Iowa and New Hampshire have a number of virtues, electoral diversity isn't one of them. The lack of diversity in the first two nominating contests makes Nevada's upcoming caucus all the more relevant, especially for Latinos. The Silver state is just a few percentage points shy of becoming a majority-minority state and has one of the largest Latino shares of the state population making up 28 of the population.
Nevada has a large and growing Latino population. But beyond its demographics the state has become ground zero for a maturing Latino political voice -both among Democrats and Republicans. Going into this weekend's Democratic caucus and next week's Republican Caucus here are a couple of things to keep in mind about the first nominating contest that trains the spotlight on the nation's largest minority.
1. Latino Presence - Old and New
Not all Latinos (or their ancestors) crossed the border, for some the border crossed them. Nevada was originally part of Mexico, becoming a U.S. territory after the Mexican-American War. There are deep Latino roots in the Silver State. At the same time, the last 30 years has seen a rapid increase in Latinos. From 2000-2010 the Latino population grew by over 80 percent and as a result accounted for almost half of the state's overall population growth.
2. An Eligible Voter Boom.
Not surprisingly, the growth of eligible voters has followed behind Nevada's Latino population growth. There was a lag since the first large immigrant waves were not naturalized citizens and thus ineligible to vote. By the 2008 election the Nevada Latino electorate had started to make its mark at 15 percent of Nevada's voters. And in the last eight years there has been an increase of 70 percent in the Latino eligible voter electorate - they now make up about 17 percent of the prospective voters. And with the high number of millennials the electoral footprint of the community will not be slowing down anytime soon.
3. A More Recent Seat at the Political Table
Twenty years ago there was a total of three Latino elected officials in Nevada, today there are 18 and this number is projected to near two dozen after the 2016 election.
The heightened Latino voice in office is in part due to sheer population growth. However, the other key piece to the story is the recent implementation of term limits for state level offices. When term limits for the legislature kicked in in 2010 aspiring Latino politicos had an opening. And this opening was boosted by the fact that in 2010 Senator Harry Reid was up for reelection and Reid's team recruited Latinos to run for the newly opened seats as well as put into place a vigorous Latino voter mobilization effort.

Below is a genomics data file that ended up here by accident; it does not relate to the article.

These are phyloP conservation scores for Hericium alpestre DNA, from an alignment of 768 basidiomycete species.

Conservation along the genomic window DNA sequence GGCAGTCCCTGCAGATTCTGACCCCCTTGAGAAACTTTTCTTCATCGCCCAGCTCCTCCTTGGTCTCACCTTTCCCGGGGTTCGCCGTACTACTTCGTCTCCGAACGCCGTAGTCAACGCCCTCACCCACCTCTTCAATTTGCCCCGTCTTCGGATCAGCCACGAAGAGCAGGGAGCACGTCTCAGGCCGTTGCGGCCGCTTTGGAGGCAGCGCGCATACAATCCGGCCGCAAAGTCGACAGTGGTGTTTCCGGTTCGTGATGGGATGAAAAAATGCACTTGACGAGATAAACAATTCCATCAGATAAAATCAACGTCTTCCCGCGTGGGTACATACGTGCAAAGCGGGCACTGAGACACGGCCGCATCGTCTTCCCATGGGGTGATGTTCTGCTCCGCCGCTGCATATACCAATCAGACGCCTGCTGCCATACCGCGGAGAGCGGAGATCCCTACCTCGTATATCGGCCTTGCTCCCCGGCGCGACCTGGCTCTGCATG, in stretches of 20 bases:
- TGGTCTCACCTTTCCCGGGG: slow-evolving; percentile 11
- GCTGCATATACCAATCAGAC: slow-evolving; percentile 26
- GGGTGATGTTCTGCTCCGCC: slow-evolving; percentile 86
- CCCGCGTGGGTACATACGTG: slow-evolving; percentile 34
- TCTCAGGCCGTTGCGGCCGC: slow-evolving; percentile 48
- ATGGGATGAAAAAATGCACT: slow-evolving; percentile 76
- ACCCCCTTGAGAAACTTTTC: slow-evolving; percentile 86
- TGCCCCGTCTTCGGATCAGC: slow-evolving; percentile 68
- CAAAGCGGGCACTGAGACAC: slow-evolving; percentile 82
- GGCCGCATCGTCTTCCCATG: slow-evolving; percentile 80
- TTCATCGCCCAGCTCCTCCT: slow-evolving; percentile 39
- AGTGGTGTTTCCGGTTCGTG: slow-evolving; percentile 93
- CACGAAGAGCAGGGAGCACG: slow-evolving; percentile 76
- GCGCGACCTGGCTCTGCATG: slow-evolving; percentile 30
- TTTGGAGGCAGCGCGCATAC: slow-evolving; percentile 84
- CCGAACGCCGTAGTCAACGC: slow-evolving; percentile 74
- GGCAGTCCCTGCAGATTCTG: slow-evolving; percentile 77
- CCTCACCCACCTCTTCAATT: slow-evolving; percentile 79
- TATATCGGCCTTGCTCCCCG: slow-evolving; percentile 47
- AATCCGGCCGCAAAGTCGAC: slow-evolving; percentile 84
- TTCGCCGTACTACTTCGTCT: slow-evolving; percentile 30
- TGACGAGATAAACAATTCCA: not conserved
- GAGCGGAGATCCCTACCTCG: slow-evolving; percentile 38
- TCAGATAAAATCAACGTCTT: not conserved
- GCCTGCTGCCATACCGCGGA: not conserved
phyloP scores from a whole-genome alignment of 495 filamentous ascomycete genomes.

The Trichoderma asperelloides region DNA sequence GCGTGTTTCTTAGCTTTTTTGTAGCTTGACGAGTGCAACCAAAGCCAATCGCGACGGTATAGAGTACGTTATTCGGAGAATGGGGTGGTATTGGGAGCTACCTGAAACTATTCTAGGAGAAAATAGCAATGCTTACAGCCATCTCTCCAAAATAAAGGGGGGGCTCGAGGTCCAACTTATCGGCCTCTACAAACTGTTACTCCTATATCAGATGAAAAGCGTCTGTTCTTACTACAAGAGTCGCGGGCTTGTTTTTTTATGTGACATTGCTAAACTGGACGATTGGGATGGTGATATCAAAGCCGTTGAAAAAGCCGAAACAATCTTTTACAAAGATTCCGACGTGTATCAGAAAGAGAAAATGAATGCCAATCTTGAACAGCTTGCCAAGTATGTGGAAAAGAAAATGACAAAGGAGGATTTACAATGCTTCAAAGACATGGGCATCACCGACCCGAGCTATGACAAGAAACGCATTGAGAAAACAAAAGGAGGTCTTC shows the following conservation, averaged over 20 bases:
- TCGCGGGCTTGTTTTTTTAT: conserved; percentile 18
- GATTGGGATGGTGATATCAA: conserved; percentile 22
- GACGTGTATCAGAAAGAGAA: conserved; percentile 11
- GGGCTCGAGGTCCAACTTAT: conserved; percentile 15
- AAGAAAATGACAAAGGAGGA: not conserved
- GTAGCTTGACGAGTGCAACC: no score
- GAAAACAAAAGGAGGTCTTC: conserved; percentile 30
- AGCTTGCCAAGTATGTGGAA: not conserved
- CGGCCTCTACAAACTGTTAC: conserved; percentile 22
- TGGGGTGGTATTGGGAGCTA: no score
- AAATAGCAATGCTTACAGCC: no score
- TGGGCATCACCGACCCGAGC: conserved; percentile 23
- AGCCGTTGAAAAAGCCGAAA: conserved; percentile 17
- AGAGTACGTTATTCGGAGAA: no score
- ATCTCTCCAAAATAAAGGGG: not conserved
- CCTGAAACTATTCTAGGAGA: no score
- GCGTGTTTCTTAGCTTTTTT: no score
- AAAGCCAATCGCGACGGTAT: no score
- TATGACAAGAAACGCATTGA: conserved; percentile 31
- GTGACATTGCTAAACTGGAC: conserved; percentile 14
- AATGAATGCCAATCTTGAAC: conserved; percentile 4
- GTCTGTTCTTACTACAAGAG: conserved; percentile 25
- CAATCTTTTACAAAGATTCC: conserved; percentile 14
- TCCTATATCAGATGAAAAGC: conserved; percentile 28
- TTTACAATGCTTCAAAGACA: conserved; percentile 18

4. Home to a GOP Superstar
While most Latino elected officials in Nevada are Democrats there is one notable exception, Governor Sandoval. In 2010 Brian Sandoval became Nevada's first Latino Governor. Joining Marco Rubio and Ted Cruz, the former federal judge has become part of the Latino GOP rising star cadre. However unlike Rubio and Cruz, Sandoval has demonstrated a much more moderate and pragmatist brand of partisanship. In his first term in office Sandoval handily worked with his Democratic counterparts in the legislature and accepted Medicaid expansion under the Affordable Care Act. But what is truly remarkable is how in the beginning of his second term (which he won with close to half of the Latino vote) he pushed the Republican legislature to pass a one billion dollar tax package.
Sandoval is a man to watch. He is term limited and will have to step down as Governor in 2018. That won't likely be the last we see of Brian Sandoval.
5. Immigration Hits Close to Home
Nevada is not a border state, but immigration is very much on the mind of the state's Latinos. Nearly three-quarters of the state's Latino population is made up of persons of Mexican descent, the Latino origin group most affected by immigration policy.
In the 2014 Latino Decisions Election Eve Poll 45 percent of Latinos said that immigration, "is the most important issue facing the Latino community that politicians should address" -- the economy, education, and healthcare were more than 10 points behind immigration. Let's just say that it's no coincidence that shortly after reelection President Obama's major immigration speech took place in Las Vegas' Del Sol High School.
6. On the Verge of Some Political 'Firsts'
Nevada is poised to send the first Latina Senator to Congress. Former Nevada Attorney General, Catherine Cortez Masto is running for Senator Harry Reid's seat. No senate race is easy, but with her deep Nevada roots and full backing from the Reid machine Cortez Masto has a healthy edge.
Nevada is on the verge of another first, sending the first Latino to Congress. Nevada is the only state with a high Latino population that does not have a Hispanic member of Congress. The election of Cortez Masto could change this but so could the election of the Representative from House District Four. This District is heavily Latino and will has a strong likelihood of electing a Democrat. We still don't know who that will be, but given that there are three viable Latinos running in the primary Nevada may be sending two Latinos to Washington.